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Decorative Art

arts, fine, painting, decoration, sculpture, objects and pure

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DECORATIVE ART. The generic name for all the arts which have for their purpose the embellishment or beautifying of buildings or other objects. Since the decorative arts, as such, make their appeal to the msthetic sense in serving primarily the end of beauty rather than of utility, even though applied to objects of use, they are properly classed among the fine arts. (See FINE ARTS). Yet inasmuch as their opera tions do not produce independent creations but are applied to, or executed upon, buildings and objects of utility, the decorative arts form a class by themselves, midway between the useful arts and the independent or "pure" fine arts, whose works are produced for their own sake, or rather for the sake of the msthetic enjoy ment which they in themselves afford—such as painting, sculpture, architecture or music. The higher forms of decorative art do, however, approach closely to the rank of independent art. Since architectural decoration employs both painting and sculpture for the embellishment of buildings, the sculptor or mural painter may produce for this purpose works of such beauty in themselves, apart from their function of decorating the building, as to rank with the finest works of independent sculpture or paint ing. The pediment sculptures of the Parthenon are superb as statues, though deposed from the pediments for which they were designed. The world's museums are full of paintings originally designed as decorations of altars, ceilings or even furniture, but which, separated from their original settings, are admired as paintings, that is, as pure fine art. No absolute fine can there fore be drawn between decorative art on the one hand, and pure fine art on the other. Architecture, which ranks as one of the major fine arts, is itself the greatest of the decorative arts, its function being to make beautiful the utilitarian structures it designs for the shelter of man and of his varied activities. But by reason of its superior importance and its recog nized place among the major fine arts, as well as its employment of many of the decorative arts in subordination to itself, it is rarely ranked with the latter.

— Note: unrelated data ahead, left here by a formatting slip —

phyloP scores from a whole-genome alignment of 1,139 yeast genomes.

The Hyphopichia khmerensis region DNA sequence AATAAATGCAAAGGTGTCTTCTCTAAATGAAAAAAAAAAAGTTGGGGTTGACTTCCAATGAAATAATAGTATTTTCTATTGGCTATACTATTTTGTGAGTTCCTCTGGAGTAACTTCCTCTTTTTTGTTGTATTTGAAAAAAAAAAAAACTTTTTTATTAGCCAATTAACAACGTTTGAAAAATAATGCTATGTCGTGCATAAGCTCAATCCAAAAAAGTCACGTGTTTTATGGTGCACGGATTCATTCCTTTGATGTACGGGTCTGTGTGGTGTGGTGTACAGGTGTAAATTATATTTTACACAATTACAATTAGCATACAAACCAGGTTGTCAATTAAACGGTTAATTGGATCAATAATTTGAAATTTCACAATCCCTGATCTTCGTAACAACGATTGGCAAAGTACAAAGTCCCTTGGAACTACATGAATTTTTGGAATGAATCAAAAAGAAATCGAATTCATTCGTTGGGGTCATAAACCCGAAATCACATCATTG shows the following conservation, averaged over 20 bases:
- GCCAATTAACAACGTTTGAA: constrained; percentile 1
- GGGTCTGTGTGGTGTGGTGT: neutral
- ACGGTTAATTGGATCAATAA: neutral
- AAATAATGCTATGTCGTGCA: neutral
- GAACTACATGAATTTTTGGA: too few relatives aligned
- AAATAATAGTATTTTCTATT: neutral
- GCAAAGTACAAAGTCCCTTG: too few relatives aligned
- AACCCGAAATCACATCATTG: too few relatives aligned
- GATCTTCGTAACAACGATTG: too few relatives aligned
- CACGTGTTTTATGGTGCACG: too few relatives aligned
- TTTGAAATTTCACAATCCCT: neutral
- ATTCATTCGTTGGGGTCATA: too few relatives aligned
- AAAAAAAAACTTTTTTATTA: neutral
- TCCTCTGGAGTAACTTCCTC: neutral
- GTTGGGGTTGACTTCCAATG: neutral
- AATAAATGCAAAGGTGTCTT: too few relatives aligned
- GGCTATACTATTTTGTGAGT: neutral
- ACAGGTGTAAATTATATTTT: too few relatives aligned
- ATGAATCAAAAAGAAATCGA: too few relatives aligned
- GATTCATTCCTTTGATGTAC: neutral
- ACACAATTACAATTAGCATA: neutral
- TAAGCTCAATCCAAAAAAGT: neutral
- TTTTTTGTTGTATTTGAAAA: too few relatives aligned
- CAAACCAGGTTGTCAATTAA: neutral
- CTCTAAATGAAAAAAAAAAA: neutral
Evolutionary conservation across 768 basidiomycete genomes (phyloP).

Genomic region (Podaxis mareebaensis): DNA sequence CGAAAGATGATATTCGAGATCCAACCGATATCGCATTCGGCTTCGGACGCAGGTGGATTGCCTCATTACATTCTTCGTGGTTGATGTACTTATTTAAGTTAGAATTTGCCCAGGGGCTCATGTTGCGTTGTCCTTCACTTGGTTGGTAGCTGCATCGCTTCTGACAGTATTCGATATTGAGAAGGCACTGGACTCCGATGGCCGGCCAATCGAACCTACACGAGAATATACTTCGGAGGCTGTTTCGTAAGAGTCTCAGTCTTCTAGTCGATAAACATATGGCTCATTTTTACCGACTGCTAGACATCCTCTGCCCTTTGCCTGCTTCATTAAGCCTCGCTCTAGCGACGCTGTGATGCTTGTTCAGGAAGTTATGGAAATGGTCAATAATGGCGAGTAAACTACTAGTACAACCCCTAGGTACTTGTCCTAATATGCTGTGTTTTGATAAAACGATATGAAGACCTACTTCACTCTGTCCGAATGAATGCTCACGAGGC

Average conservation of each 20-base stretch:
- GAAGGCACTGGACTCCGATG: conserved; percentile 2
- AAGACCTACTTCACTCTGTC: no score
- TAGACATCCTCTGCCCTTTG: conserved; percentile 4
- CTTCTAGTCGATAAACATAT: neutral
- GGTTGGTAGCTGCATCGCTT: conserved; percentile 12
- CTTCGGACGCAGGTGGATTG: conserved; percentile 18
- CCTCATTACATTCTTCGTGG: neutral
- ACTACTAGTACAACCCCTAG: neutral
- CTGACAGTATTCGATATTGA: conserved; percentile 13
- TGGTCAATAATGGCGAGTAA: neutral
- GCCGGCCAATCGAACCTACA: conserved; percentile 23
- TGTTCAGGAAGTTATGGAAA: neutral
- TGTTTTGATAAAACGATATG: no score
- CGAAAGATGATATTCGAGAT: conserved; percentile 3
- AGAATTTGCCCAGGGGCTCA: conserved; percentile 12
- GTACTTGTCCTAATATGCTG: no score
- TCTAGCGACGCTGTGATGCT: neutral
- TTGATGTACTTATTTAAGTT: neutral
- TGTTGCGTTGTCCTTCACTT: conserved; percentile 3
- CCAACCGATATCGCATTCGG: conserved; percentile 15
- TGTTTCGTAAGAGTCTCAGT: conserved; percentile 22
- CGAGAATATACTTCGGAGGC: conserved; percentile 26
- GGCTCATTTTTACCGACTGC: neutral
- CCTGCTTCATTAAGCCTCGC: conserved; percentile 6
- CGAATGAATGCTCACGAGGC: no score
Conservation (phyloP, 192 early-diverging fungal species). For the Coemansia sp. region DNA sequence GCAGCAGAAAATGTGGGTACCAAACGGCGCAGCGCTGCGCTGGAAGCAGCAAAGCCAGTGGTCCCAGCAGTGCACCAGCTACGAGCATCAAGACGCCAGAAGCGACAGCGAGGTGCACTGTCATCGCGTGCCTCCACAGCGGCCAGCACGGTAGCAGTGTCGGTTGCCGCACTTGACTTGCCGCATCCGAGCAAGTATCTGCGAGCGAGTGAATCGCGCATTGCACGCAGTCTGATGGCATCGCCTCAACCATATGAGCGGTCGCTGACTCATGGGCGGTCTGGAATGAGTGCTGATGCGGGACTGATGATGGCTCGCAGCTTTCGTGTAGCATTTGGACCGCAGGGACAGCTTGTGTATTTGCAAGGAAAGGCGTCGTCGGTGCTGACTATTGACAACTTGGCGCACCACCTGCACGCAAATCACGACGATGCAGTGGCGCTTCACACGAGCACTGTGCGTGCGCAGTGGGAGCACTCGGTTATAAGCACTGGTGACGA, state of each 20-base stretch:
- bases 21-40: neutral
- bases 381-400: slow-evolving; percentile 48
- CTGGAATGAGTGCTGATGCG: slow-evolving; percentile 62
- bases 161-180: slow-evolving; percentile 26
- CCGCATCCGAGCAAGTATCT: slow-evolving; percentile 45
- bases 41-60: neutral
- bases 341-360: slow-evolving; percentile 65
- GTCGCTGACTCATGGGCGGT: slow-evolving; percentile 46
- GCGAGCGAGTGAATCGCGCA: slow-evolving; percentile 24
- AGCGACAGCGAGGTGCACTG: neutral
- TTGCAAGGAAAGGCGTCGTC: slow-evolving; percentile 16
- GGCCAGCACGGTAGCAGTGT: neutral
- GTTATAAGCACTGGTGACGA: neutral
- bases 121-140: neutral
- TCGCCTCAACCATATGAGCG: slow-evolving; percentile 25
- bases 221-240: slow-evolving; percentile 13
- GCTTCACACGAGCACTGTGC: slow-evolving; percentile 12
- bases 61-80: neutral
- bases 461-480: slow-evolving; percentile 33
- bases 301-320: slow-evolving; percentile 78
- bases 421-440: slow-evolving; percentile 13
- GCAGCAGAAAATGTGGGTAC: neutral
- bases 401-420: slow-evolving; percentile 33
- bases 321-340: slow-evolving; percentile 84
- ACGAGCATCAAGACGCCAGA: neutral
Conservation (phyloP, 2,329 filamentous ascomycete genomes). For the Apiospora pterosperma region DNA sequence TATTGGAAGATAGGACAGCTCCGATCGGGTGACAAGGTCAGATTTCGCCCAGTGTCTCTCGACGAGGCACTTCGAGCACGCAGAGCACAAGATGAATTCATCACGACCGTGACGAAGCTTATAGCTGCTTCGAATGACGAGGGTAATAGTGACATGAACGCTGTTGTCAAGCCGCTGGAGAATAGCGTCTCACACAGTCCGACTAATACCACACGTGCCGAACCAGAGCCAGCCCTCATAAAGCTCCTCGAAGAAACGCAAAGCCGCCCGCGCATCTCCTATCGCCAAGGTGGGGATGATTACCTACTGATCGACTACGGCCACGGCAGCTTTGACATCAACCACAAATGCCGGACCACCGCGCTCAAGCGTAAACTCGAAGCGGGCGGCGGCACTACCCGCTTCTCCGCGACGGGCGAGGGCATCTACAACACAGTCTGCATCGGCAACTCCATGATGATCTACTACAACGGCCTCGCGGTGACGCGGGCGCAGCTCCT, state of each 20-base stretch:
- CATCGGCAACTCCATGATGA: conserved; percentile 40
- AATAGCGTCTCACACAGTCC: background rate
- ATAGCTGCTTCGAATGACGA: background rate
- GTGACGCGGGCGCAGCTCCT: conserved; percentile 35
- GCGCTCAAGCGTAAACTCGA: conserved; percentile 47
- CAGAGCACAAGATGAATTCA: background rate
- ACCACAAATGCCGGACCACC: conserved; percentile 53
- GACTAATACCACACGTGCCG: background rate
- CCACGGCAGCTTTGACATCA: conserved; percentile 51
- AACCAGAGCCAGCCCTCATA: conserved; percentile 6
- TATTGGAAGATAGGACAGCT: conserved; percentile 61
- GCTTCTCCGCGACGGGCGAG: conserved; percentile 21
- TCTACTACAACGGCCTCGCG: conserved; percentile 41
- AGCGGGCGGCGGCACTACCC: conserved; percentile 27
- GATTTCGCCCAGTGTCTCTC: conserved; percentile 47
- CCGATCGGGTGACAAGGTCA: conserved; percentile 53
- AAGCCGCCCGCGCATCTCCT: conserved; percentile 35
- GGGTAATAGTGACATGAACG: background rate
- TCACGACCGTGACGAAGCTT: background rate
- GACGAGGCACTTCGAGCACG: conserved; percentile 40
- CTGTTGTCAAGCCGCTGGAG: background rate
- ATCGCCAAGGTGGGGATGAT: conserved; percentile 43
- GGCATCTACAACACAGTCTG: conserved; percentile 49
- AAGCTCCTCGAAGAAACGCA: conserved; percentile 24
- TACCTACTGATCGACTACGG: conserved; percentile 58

The decorative arts are divided into two main classes: those which serve architecture, that is, which are employed for the adornment of buildings or fixed struc tures ; and those which are applied to movable objects. The first are the major decorative

arts, or the arts allied to architecture; the sec ond are commonly called the industrial decora tive arts, or the minor arts. The major decora tive arts include mural painting, architectural sculpture and carving, mosaic, inlay, stained glass and architectural woodwork, metalwork and plasterwork. The industrial decorative arts include furniture, textile art (tapestries, rugs, carpets, embroidery, needlework, laces, brocades and printed fabrics), wall-papers, decorative ceramics and pottery, jewelry, goldsmith's and silversmith's work, bookbinding, typographical ornament, manuscript illumination and many other arts and industries. Some of the minor arts in their highest phases approach the pure fine arts, as in the case of cameos, medals and jewelry; others trench upon the domain of architectural decoration, as in the more monu mental forms of church furniture. Here, again, absolute lines of demarcation cannot always be drawn.

For the discussion of sculpture applied to decoration see the article SCULPTURE; for that of decorative painting see INTERIOR DECORATION; MURAL PAINTING and PAINTING. See also DEcoaaTrvE ARTS, MINOR, of which a number are treated under separate titles, e.g., Boox BINDING, EMBROIDERY, FURNITURE, JEWELRY, LACE, POTTERY, TAPESTRY, etc.

Methods and Technic.— A volume would be required even to summarize the immense amount and variety of the processes and manip ulations of the decorative arts, and the books and manuals treating of them would fill a large library. In a brief article it is only possible to notice a few of the more general considera tions involved. Decoration is effected by modi fications of the form apd surface of an object, or by the use of color, or by both combined. All the arts which manipulate form alone are called the plastic arts; these include all kinds of modeling, carving, embossing, forging, cast ing and all relief and incised work. The arts of decoration by color are the chromatic arts, such as painting, mosaic, inlay, stained glass, enamel, all textile work in color, damascening and niello-work in or on metal, and manuscript illumination. There are also many arts which combine plastic and chromatic manipulations.

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